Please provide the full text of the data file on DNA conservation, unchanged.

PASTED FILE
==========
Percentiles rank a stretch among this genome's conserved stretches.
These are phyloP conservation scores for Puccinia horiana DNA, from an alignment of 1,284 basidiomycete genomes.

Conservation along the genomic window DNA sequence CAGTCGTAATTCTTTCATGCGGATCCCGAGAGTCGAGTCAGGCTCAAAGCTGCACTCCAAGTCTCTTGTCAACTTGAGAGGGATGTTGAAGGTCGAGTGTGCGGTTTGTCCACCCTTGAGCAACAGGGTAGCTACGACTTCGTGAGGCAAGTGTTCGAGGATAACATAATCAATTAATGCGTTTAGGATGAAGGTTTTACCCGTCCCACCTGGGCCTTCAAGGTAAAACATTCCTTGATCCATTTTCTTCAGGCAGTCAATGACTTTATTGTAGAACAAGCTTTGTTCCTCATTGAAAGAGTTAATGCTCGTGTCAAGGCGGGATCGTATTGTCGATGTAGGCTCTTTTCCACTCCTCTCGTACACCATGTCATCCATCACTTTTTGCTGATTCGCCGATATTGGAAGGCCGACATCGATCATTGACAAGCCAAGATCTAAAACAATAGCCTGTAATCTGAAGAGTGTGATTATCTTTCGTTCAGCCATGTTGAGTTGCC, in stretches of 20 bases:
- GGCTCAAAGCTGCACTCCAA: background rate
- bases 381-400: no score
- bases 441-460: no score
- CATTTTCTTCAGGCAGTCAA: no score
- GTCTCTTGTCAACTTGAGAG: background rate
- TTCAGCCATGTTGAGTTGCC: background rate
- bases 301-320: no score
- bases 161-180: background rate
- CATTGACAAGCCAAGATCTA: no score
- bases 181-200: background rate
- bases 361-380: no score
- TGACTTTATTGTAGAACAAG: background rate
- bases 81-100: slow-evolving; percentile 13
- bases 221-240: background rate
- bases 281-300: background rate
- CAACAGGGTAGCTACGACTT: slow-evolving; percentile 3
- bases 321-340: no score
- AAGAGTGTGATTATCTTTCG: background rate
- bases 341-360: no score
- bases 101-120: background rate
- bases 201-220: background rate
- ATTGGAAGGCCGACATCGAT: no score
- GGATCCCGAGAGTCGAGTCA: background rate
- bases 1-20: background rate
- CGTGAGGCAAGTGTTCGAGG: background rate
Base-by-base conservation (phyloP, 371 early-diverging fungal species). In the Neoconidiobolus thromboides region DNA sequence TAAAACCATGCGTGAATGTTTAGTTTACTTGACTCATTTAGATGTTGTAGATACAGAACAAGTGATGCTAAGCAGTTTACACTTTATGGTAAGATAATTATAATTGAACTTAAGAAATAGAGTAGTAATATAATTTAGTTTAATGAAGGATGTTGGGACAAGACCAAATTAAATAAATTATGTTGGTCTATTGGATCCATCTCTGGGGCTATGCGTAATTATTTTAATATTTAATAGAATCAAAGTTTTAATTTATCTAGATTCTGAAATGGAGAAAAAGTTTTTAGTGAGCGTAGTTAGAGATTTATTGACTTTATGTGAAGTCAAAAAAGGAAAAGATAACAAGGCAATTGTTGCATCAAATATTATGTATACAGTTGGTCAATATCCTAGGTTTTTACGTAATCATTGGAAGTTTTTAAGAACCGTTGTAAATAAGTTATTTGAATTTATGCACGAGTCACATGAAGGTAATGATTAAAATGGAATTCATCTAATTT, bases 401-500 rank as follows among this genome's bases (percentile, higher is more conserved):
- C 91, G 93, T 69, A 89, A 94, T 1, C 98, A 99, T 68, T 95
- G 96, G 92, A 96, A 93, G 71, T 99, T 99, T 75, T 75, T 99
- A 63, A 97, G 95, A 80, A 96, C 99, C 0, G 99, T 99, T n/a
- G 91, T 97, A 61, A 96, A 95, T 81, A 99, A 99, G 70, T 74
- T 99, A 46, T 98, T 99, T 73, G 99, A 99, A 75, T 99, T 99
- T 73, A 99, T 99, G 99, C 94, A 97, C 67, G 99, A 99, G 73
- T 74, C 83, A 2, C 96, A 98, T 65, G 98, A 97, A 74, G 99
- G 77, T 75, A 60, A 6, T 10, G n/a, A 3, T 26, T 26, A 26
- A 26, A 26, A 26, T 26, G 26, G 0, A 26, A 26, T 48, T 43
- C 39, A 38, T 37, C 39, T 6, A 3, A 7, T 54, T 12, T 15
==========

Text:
Percentiles rank a stretch among this genome's conserved stretches.
These are phyloP conservation scores for Puccinia horiana DNA, from an alignment of 1,284 basidiomycete genomes.

Conservation along the genomic window DNA sequence CAGTCGTAATTCTTTCATGCGGATCCCGAGAGTCGAGTCAGGCTCAAAGCTGCACTCCAAGTCTCTTGTCAACTTGAGAGGGATGTTGAAGGTCGAGTGTGCGGTTTGTCCACCCTTGAGCAACAGGGTAGCTACGACTTCGTGAGGCAAGTGTTCGAGGATAACATAATCAATTAATGCGTTTAGGATGAAGGTTTTACCCGTCCCACCTGGGCCTTCAAGGTAAAACATTCCTTGATCCATTTTCTTCAGGCAGTCAATGACTTTATTGTAGAACAAGCTTTGTTCCTCATTGAAAGAGTTAATGCTCGTGTCAAGGCGGGATCGTATTGTCGATGTAGGCTCTTTTCCACTCCTCTCGTACACCATGTCATCCATCACTTTTTGCTGATTCGCCGATATTGGAAGGCCGACATCGATCATTGACAAGCCAAGATCTAAAACAATAGCCTGTAATCTGAAGAGTGTGATTATCTTTCGTTCAGCCATGTTGAGTTGCC, in stretches of 20 bases:
- GGCTCAAAGCTGCACTCCAA: background rate
- bases 381-400: no score
- bases 441-460: no score
- CATTTTCTTCAGGCAGTCAA: no score
- GTCTCTTGTCAACTTGAGAG: background rate
- TTCAGCCATGTTGAGTTGCC: background rate
- bases 301-320: no score
- bases 161-180: background rate
- CATTGACAAGCCAAGATCTA: no score
- bases 181-200: background rate
- bases 361-380: no score
- TGACTTTATTGTAGAACAAG: background rate
- bases 81-100: slow-evolving; percentile 13
- bases 221-240: background rate
- bases 281-300: background rate
- CAACAGGGTAGCTACGACTT: slow-evolving; percentile 3
- bases 321-340: no score
- AAGAGTGTGATTATCTTTCG: background rate
- bases 341-360: no score
- bases 101-120: background rate
- bases 201-220: background rate
- ATTGGAAGGCCGACATCGAT: no score
- GGATCCCGAGAGTCGAGTCA: background rate
- bases 1-20: background rate
- CGTGAGGCAAGTGTTCGAGG: background rate
Base-by-base conservation (phyloP, 371 early-diverging fungal species). In the Neoconidiobolus thromboides region DNA sequence TAAAACCATGCGTGAATGTTTAGTTTACTTGACTCATTTAGATGTTGTAGATACAGAACAAGTGATGCTAAGCAGTTTACACTTTATGGTAAGATAATTATAATTGAACTTAAGAAATAGAGTAGTAATATAATTTAGTTTAATGAAGGATGTTGGGACAAGACCAAATTAAATAAATTATGTTGGTCTATTGGATCCATCTCTGGGGCTATGCGTAATTATTTTAATATTTAATAGAATCAAAGTTTTAATTTATCTAGATTCTGAAATGGAGAAAAAGTTTTTAGTGAGCGTAGTTAGAGATTTATTGACTTTATGTGAAGTCAAAAAAGGAAAAGATAACAAGGCAATTGTTGCATCAAATATTATGTATACAGTTGGTCAATATCCTAGGTTTTTACGTAATCATTGGAAGTTTTTAAGAACCGTTGTAAATAAGTTATTTGAATTTATGCACGAGTCACATGAAGGTAATGATTAAAATGGAATTCATCTAATTT, bases 401-500 rank as follows among this genome's bases (percentile, higher is more conserved):
- C 91, G 93, T 69, A 89, A 94, T 1, C 98, A 99, T 68, T 95
- G 96, G 92, A 96, A 93, G 71, T 99, T 99, T 75, T 75, T 99
- A 63, A 97, G 95, A 80, A 96, C 99, C 0, G 99, T 99, T n/a
- G 91, T 97, A 61, A 96, A 95, T 81, A 99, A 99, G 70, T 74
- T 99, A 46, T 98, T 99, T 73, G 99, A 99, A 75, T 99, T 99
- T 73, A 99, T 99, G 99, C 94, A 97, C 67, G 99, A 99, G 73
- T 74, C 83, A 2, C 96, A 98, T 65, G 98, A 97, A 74, G 99
- G 77, T 75, A 60, A 6, T 10, G n/a, A 3, T 26, T 26, A 26
- A 26, A 26, A 26, T 26, G 26, G 0, A 26, A 26, T 48, T 43
- C 39, A 38, T 37, C 39, T 6, A 3, A 7, T 54, T 12, T 15